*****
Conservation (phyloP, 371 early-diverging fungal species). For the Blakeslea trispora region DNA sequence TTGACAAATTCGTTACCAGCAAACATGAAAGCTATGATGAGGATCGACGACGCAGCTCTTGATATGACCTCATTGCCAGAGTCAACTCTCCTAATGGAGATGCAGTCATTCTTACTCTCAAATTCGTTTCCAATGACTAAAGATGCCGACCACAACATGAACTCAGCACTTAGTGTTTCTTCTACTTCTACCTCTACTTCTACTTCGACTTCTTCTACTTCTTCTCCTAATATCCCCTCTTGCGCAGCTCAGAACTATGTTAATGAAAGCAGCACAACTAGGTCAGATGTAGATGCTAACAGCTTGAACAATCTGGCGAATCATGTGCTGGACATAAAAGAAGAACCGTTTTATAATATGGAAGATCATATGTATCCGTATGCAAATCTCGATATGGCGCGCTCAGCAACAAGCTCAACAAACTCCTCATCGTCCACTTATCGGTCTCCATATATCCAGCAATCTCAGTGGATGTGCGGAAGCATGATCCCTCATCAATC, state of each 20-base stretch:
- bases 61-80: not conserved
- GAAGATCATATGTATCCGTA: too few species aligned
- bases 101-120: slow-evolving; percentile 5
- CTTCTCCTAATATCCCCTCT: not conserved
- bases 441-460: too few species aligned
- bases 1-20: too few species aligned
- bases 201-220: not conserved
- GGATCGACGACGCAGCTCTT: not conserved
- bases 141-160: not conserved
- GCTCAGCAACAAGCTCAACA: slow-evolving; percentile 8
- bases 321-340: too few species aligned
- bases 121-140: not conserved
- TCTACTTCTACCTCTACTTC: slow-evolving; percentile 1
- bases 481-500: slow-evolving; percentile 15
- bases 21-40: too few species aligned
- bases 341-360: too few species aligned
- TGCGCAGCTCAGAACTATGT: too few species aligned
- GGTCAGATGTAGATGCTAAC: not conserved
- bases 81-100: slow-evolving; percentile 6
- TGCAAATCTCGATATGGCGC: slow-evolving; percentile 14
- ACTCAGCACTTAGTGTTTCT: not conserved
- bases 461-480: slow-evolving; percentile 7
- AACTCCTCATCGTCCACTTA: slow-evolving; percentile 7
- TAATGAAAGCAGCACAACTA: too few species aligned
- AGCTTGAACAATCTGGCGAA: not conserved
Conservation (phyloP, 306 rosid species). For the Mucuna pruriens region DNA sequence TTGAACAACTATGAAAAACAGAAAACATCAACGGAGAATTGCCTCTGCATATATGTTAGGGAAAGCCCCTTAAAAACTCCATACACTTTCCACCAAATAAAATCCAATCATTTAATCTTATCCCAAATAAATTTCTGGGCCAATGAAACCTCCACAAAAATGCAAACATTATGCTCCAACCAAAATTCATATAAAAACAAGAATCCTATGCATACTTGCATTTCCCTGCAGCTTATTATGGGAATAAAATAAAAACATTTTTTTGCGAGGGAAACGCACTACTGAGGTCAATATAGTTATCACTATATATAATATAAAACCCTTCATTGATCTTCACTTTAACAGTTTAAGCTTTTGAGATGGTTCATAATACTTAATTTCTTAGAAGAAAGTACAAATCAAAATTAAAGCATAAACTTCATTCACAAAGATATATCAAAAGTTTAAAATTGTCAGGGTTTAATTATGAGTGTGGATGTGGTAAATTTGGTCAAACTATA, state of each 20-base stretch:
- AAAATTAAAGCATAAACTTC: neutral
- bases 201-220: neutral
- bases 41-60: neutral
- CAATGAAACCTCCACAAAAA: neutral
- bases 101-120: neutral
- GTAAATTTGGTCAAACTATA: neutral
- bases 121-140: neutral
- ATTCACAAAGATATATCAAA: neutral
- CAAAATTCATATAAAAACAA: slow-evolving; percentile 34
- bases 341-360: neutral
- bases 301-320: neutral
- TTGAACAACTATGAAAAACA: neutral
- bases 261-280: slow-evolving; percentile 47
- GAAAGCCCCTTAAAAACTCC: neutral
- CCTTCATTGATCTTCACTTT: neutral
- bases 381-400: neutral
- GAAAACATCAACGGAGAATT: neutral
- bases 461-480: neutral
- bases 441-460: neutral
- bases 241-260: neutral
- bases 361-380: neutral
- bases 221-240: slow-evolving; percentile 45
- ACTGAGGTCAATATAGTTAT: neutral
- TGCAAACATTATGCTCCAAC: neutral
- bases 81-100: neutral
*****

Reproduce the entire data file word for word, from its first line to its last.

Conservation (phyloP, 371 early-diverging fungal species). For the Blakeslea trispora region DNA sequence TTGACAAATTCGTTACCAGCAAACATGAAAGCTATGATGAGGATCGACGACGCAGCTCTTGATATGACCTCATTGCCAGAGTCAACTCTCCTAATGGAGATGCAGTCATTCTTACTCTCAAATTCGTTTCCAATGACTAAAGATGCCGACCACAACATGAACTCAGCACTTAGTGTTTCTTCTACTTCTACCTCTACTTCTACTTCGACTTCTTCTACTTCTTCTCCTAATATCCCCTCTTGCGCAGCTCAGAACTATGTTAATGAAAGCAGCACAACTAGGTCAGATGTAGATGCTAACAGCTTGAACAATCTGGCGAATCATGTGCTGGACATAAAAGAAGAACCGTTTTATAATATGGAAGATCATATGTATCCGTATGCAAATCTCGATATGGCGCGCTCAGCAACAAGCTCAACAAACTCCTCATCGTCCACTTATCGGTCTCCATATATCCAGCAATCTCAGTGGATGTGCGGAAGCATGATCCCTCATCAATC, state of each 20-base stretch:
- bases 61-80: not conserved
- GAAGATCATATGTATCCGTA: too few species aligned
- bases 101-120: slow-evolving; percentile 5
- CTTCTCCTAATATCCCCTCT: not conserved
- bases 441-460: too few species aligned
- bases 1-20: too few species aligned
- bases 201-220: not conserved
- GGATCGACGACGCAGCTCTT: not conserved
- bases 141-160: not conserved
- GCTCAGCAACAAGCTCAACA: slow-evolving; percentile 8
- bases 321-340: too few species aligned
- bases 121-140: not conserved
- TCTACTTCTACCTCTACTTC: slow-evolving; percentile 1
- bases 481-500: slow-evolving; percentile 15
- bases 21-40: too few species aligned
- bases 341-360: too few species aligned
- TGCGCAGCTCAGAACTATGT: too few species aligned
- GGTCAGATGTAGATGCTAAC: not conserved
- bases 81-100: slow-evolving; percentile 6
- TGCAAATCTCGATATGGCGC: slow-evolving; percentile 14
- ACTCAGCACTTAGTGTTTCT: not conserved
- bases 461-480: slow-evolving; percentile 7
- AACTCCTCATCGTCCACTTA: slow-evolving; percentile 7
- TAATGAAAGCAGCACAACTA: too few species aligned
- AGCTTGAACAATCTGGCGAA: not conserved
Conservation (phyloP, 306 rosid species). For the Mucuna pruriens region DNA sequence TTGAACAACTATGAAAAACAGAAAACATCAACGGAGAATTGCCTCTGCATATATGTTAGGGAAAGCCCCTTAAAAACTCCATACACTTTCCACCAAATAAAATCCAATCATTTAATCTTATCCCAAATAAATTTCTGGGCCAATGAAACCTCCACAAAAATGCAAACATTATGCTCCAACCAAAATTCATATAAAAACAAGAATCCTATGCATACTTGCATTTCCCTGCAGCTTATTATGGGAATAAAATAAAAACATTTTTTTGCGAGGGAAACGCACTACTGAGGTCAATATAGTTATCACTATATATAATATAAAACCCTTCATTGATCTTCACTTTAACAGTTTAAGCTTTTGAGATGGTTCATAATACTTAATTTCTTAGAAGAAAGTACAAATCAAAATTAAAGCATAAACTTCATTCACAAAGATATATCAAAAGTTTAAAATTGTCAGGGTTTAATTATGAGTGTGGATGTGGTAAATTTGGTCAAACTATA, state of each 20-base stretch:
- AAAATTAAAGCATAAACTTC: neutral
- bases 201-220: neutral
- bases 41-60: neutral
- CAATGAAACCTCCACAAAAA: neutral
- bases 101-120: neutral
- GTAAATTTGGTCAAACTATA: neutral
- bases 121-140: neutral
- ATTCACAAAGATATATCAAA: neutral
- CAAAATTCATATAAAAACAA: slow-evolving; percentile 34
- bases 341-360: neutral
- bases 301-320: neutral
- TTGAACAACTATGAAAAACA: neutral
- bases 261-280: slow-evolving; percentile 47
- GAAAGCCCCTTAAAAACTCC: neutral
- CCTTCATTGATCTTCACTTT: neutral
- bases 381-400: neutral
- GAAAACATCAACGGAGAATT: neutral
- bases 461-480: neutral
- bases 441-460: neutral
- bases 241-260: neutral
- bases 361-380: neutral
- bases 221-240: slow-evolving; percentile 45
- ACTGAGGTCAATATAGTTAT: neutral
- TGCAAACATTATGCTCCAAC: neutral
- bases 81-100: neutral